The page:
Everything you know about dipole (calculators) is wrong ...

Discussion in 'Amateur Radio News' started by VK6FLAB, Oct 12, 2018.

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  1. VK6FLAB

    VK6FLAB Ham Member QRZ Page

    Foundations of Amateur Radio

    Everything you know about dipole (calculators) is wrong ...

    The other day I did an experiment. I searched for "dipole calculator" and using the first 20 results I calculated the length of a dipole suitable for 7.130 MHz. I chose the frequency for no other reason that there is a 7130 DX net every Monday, Wednesday and Friday and for the longest time I've been unable to participate due to the lack of a HF antenna in my new shack.

    So here's some things I learnt from doing this experiment.

    Depending on which calculator I use, the length of my dipole can vary by over a meter from longest to shortest result.

    Depending on my desire to use metric or imperial measurements, my dipole will be a different length, because of course electrons move at a different speed if you're not using the metric system.

    In case you're wondering, 1 inch is defined as being exactly 2.54 cm, so there's plenty of opportunity to vary that.

    Speaking of standards, we all agree that the speed of light is a constant, right? Turns out that for some calculators, you can change the speed of light.

    I'll skip over the notion that none of the calculators actually show what they're using as the speed of light and move on to other interesting discoveries.

    Apparently you can determine the length of a dipole down to the sub-atomic length, with one calculator going down to the size of an electron to indicate how much wire you should cut from a spool.

    There are forms that make doing the calculation really easy, single box to type in the frequency, so the answer must be right.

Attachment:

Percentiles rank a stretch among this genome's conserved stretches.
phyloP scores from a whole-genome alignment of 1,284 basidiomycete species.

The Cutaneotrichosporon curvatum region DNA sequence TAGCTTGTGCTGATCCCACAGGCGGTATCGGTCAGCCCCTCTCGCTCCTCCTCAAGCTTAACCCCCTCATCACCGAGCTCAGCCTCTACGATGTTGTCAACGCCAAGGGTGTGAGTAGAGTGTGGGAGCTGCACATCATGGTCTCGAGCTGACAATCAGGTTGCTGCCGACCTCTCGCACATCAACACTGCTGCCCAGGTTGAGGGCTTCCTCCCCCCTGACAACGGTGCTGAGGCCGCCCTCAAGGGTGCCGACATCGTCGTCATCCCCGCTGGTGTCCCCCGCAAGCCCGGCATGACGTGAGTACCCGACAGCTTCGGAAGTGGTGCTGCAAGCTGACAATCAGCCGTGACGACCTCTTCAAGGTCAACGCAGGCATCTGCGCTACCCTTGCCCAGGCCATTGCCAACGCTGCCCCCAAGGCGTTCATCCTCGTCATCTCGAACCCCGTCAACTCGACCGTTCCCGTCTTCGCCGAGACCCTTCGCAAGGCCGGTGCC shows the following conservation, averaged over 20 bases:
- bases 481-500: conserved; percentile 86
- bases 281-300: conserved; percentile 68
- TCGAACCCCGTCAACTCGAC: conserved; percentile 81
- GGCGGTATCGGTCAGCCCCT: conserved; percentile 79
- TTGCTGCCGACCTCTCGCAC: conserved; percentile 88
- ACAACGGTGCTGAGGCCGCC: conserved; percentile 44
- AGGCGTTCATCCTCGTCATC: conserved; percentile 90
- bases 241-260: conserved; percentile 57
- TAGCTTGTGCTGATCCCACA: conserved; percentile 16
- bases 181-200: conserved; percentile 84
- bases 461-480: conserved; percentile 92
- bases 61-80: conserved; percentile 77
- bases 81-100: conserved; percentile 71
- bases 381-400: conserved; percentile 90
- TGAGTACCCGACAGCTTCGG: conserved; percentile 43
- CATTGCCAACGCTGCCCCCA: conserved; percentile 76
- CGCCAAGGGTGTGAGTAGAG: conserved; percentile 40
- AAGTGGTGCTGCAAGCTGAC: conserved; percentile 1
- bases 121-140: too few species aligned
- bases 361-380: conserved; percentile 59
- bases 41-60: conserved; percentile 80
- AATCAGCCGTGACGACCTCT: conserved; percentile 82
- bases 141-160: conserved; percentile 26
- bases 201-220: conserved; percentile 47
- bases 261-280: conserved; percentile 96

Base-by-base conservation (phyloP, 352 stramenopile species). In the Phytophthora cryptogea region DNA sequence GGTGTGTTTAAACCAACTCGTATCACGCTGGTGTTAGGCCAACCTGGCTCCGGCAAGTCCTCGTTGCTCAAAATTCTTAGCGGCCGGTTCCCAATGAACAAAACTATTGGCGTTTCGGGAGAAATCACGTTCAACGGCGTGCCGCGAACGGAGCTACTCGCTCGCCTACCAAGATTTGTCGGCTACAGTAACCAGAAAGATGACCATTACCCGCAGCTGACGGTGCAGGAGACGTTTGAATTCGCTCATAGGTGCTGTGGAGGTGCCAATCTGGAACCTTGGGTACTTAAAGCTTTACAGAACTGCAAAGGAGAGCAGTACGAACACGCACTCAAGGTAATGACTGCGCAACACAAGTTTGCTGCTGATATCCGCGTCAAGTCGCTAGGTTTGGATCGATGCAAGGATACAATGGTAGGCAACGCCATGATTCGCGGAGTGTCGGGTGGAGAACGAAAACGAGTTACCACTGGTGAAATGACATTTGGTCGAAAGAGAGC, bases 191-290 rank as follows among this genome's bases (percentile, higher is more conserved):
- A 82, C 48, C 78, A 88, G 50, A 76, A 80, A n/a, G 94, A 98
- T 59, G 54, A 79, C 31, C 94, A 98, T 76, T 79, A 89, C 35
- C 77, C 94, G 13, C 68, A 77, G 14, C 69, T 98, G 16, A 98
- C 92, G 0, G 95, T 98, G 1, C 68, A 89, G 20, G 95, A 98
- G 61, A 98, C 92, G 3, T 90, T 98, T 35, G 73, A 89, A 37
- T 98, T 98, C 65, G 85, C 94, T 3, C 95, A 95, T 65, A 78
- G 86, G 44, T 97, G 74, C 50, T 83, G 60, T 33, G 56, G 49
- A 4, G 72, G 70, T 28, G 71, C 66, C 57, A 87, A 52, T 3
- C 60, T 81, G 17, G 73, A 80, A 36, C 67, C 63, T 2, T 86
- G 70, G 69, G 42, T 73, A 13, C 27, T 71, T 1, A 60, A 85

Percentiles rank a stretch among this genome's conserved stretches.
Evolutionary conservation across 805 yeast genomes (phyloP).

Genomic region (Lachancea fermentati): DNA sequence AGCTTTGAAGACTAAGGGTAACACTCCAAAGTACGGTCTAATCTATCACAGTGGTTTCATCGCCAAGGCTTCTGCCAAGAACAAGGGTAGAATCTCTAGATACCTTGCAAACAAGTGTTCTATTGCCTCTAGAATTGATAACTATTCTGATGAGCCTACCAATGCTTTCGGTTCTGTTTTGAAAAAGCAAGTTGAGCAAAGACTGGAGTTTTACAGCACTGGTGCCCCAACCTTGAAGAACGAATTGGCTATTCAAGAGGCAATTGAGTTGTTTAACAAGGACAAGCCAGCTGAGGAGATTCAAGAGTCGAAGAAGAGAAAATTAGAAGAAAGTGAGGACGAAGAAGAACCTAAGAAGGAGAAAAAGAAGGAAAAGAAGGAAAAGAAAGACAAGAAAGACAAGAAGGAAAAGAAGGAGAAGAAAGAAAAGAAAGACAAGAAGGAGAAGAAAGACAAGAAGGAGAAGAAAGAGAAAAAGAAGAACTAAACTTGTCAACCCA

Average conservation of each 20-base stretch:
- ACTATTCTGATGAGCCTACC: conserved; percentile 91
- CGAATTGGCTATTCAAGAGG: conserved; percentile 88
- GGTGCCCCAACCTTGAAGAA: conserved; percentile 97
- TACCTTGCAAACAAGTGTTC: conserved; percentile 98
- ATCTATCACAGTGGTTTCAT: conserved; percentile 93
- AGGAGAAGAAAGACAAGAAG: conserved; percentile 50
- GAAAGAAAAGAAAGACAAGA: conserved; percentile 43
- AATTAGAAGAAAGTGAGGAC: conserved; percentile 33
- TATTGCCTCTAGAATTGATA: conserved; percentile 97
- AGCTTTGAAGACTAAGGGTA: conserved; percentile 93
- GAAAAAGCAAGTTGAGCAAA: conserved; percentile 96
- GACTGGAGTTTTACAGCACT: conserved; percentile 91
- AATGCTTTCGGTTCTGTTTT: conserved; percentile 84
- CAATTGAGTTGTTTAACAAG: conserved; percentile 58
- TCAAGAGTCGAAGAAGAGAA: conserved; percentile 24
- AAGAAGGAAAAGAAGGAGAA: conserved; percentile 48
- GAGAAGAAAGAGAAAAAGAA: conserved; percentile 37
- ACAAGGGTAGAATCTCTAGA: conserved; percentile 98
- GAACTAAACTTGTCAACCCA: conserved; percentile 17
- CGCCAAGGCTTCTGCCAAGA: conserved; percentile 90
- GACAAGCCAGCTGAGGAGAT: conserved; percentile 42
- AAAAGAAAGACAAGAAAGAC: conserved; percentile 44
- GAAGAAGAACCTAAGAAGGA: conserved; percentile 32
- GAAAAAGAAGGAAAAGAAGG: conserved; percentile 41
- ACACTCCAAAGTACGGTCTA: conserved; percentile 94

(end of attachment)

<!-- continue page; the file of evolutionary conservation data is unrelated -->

There are some that use random standard numbers, even a text book example that uses some number, but no indication where it comes from. For example, the number 486 features regularly, but so does 150 and 5905.

    There are forms that provide you with several boxes, but no indication which box needs what value, so your answer may or may not indicate the number of eggs per chicken per parsec.

    One dipole calculator result is actually for a vertical, so your search engine helping you might not actually give you the calculator you expect.

    There are percentage correction factors. 5% seems to be a favourite number, but no indication as to what the origin of that number is.

    There's a calculator that allows you to specify the feed point impedance, not sure how that works, but it's a nice feature to have when you're calculating the length of your dipole. Not.

    One regular instruction is to cut long, that is, measure your wire and cut it longer than the calculator states. How much longer is left as an exercise to the reader. Should it be 1 mm longer, 1 cm longer, or should it be 1 m longer and how much should that change if the frequency changes?

    Let's move on. The word ground features heavily in these calculators. The phrase "average ground" does too. No indication as to what makes an average ground, or how to go about determining what changes if your ground isn't average.

    We all agree that the dipole should be half a wave-length above the ground, right?

    How much is that?

    The same wave length as the length of the dipole we've just calculated, or a different one?

    How does the length of the dipole vary if the height varies? While we're looking at variation, how much variation is there depending on how thick the wire you're using is and what about insulation? None of those things are even mentioned in any of these calculators.

    Dipole calculators, wonderful invention, shame about the implementation.

    I'm Onno VK6FLAB

    To listen to the podcast, visit the website: http://podcasts.itmaze.com.au/foundations/ and scroll to the bottom for the latest episode. You can also use your podcast tool of choice and search for my callsign, VK6FLAB.

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    KE0DC, F6HLQ, CT1EIU and 11 others like this.
  2. SA0PAL

    SA0PAL Premium Subscriber QRZ Page

  3. NF6E

    NF6E Ham Member QRZ Page

    Nice read, but not news. Why are these non-news items continually being spotlighted as news?

    Article posted here:

    More appropriate location here: